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Exclusive first look: Here's Chrome OS running on an Android phone

This is a little rough, but it proves using an Android phone as a Chrome OS device is possible.
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Published onMay 13, 2024

TL;DR
  • We got Google’s Chrome OS up and running alongside Android on a Pixel phone.
  • This is possible thanks to a special build of Chromium OS — the open-source version of Chrome OS — made for running in a virtual machine.
  • It’s not clear whether Google plans to release this to the public.

Earlier today, we broke the news that Google got Chrome OS running on a Pixel phone. The company created a special build of Chromium OS — the open-source version of Chrome OS — that’s designed to run in a virtual machine. A demo of this project, known internally as “ferrochrome,” was privately shown off to other companies at a recent Google event. With a bit of effort, we managed to compile and run our own build of “ferrochrome” on an Android phone. In the video embedded above, you can get a first look at Chrome OS running in a VM on a Pixel phone.

You’ll notice in the video that the phone I chose for this demo is my Pixel 7 Pro, Google’s flagship phone for 2022. This also could’ve worked on any other Tensor-powered Pixel device, and in fact, my first choice for this demo was my Pixel 8 Pro. Unfortunately, even though the Chromium OS build we compiled successfully booted up on my Pixel 8 Pro, there was a bug preventing it from getting into the setup wizard. The reason I wanted to demo this on my Pixel 8 Pro in particular is because it’s the only phone I have in the Pixel lineup that supports display output. Alas, since we couldn’t get this immediately working on my Pixel 8 Pro, we settled on demoing “ferrochrome” on my Pixel 7 Pro instead.

Another thing you’ll notice from the video is that my Pixel 7 Pro isn’t running Google’s latest official stable or beta build. Instead, it’s running a custom build of Android compiled from AOSP. The reason for this is that I needed to use Google’s VM launcher app. VM launcher is an Android app made by Google that calls APIs in Android’s Virtualization Framework (AVF) to create and launch a virtual machine using the configuration specified in a JSON file. It then creates a SurfaceView to display the VM when the app is showing.

As you can see in the video, Chromium OS boots up quite quickly on my Pixel 7 Pro. Since Chromium OS builds lack Google sign-in support by default, I had to sign into a guest profile. Networking didn’t work out of the box, but this was a known issue that was fixed after I ran a script and adjusted some settings in Chromium OS’ settings. Fortunately, USB peripherals like a mouse and keyboard were recognized immediately. Audio didn’t work, but that’s something I know that Google is actively working to fix. I didn’t get much time to play around with this before I had to catch a flight, but performance generally seemed pretty snappy from the brief time I had with it.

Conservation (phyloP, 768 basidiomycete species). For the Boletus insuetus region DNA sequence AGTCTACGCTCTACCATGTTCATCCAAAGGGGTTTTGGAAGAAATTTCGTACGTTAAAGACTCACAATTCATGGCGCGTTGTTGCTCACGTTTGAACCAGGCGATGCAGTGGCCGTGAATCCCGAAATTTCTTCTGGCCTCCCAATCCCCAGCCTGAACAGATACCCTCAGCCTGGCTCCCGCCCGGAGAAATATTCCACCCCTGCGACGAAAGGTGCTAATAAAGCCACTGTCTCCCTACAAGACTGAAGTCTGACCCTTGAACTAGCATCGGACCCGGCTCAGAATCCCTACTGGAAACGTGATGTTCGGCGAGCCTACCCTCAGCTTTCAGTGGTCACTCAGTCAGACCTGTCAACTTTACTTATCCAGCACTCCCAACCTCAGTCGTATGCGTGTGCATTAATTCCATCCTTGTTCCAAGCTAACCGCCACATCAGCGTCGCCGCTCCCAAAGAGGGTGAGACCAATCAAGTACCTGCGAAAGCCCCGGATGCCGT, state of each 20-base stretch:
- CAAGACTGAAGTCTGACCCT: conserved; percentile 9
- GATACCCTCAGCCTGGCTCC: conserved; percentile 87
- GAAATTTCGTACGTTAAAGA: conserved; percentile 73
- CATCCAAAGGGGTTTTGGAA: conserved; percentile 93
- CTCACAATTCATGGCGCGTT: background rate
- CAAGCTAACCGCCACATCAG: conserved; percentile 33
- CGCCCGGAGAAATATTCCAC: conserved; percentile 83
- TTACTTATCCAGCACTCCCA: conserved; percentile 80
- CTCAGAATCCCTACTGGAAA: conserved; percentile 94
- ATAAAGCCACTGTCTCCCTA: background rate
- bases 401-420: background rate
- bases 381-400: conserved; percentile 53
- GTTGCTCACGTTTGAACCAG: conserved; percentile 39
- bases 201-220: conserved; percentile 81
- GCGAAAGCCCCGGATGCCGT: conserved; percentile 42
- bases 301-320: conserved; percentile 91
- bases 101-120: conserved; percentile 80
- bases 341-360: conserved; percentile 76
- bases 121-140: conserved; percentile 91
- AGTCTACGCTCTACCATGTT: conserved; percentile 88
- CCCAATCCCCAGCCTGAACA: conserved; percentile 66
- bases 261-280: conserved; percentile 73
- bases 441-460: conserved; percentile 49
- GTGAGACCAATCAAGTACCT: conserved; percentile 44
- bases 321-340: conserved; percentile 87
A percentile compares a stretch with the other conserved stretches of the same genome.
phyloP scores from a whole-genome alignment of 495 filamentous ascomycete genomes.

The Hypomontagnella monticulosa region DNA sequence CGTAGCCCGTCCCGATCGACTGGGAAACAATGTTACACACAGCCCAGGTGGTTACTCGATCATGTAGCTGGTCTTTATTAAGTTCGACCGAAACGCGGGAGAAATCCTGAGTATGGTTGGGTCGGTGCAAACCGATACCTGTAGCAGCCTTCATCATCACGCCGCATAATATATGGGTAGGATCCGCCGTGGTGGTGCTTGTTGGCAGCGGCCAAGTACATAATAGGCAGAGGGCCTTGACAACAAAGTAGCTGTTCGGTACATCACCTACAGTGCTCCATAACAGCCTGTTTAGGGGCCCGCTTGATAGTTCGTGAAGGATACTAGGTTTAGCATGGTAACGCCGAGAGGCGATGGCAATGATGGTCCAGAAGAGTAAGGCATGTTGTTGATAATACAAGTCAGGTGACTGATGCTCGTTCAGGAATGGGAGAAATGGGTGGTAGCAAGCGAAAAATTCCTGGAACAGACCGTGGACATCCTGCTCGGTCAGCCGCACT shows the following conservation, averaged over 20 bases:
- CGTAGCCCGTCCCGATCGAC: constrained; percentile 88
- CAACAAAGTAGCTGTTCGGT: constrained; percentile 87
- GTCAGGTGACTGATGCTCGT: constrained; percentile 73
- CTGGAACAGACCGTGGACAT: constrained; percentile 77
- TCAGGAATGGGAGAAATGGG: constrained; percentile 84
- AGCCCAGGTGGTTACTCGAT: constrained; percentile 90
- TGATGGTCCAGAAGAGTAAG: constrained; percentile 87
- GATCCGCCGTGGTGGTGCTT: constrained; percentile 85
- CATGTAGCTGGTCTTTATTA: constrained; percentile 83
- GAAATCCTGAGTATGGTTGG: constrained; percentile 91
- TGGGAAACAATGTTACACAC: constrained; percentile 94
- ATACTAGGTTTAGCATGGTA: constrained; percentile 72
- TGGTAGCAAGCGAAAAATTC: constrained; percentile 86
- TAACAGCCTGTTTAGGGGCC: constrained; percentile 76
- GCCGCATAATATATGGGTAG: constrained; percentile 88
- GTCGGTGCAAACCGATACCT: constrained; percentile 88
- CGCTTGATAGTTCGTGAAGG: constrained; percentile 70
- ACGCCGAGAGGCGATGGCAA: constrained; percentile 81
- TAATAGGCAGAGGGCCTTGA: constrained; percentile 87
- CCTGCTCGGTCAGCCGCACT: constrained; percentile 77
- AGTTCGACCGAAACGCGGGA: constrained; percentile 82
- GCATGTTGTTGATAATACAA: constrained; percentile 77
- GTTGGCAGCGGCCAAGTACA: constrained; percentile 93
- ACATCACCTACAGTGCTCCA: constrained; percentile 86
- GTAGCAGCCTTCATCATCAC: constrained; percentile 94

Samsung Dex or Chrome OS on Android, which would you prefer?

3567 votes

In case you’re wondering, the only reason we had to compile our own build of AOSP is because the VM launcher app isn’t included yet in any of the Android builds Google offers for its Pixel devices. Fortunately, the VM launcher app is now included in the Virtualization APEX module thanks to a patch that was merged on April 9, so upcoming Android builds should have this app by default. Unfortunately, you’ll still need to root Android to try this right now. That’s because the VM launcher app is disabled by default, which you could get around by recompiling and changing the package name. That might work because the permissions it needs can theoretically be granted via ADB, but unfortunately, the script to set up network access currently requires root access. Fortunately, Google’s documentation notes that the script won’t be necessary in the future, which hopefully means we’ll be able to run Chromium OS on any Android phone that supports AVF without needing root!

If you’re wondering whether running other operating systems will be possible, theoretically, they should be. However, Google’s official, public documentation notes that Chromium OS is the “only officially supported guest payload” as of April 2024. But it does also say that Google will be adding support for running more operating systems with graphics support in the future.

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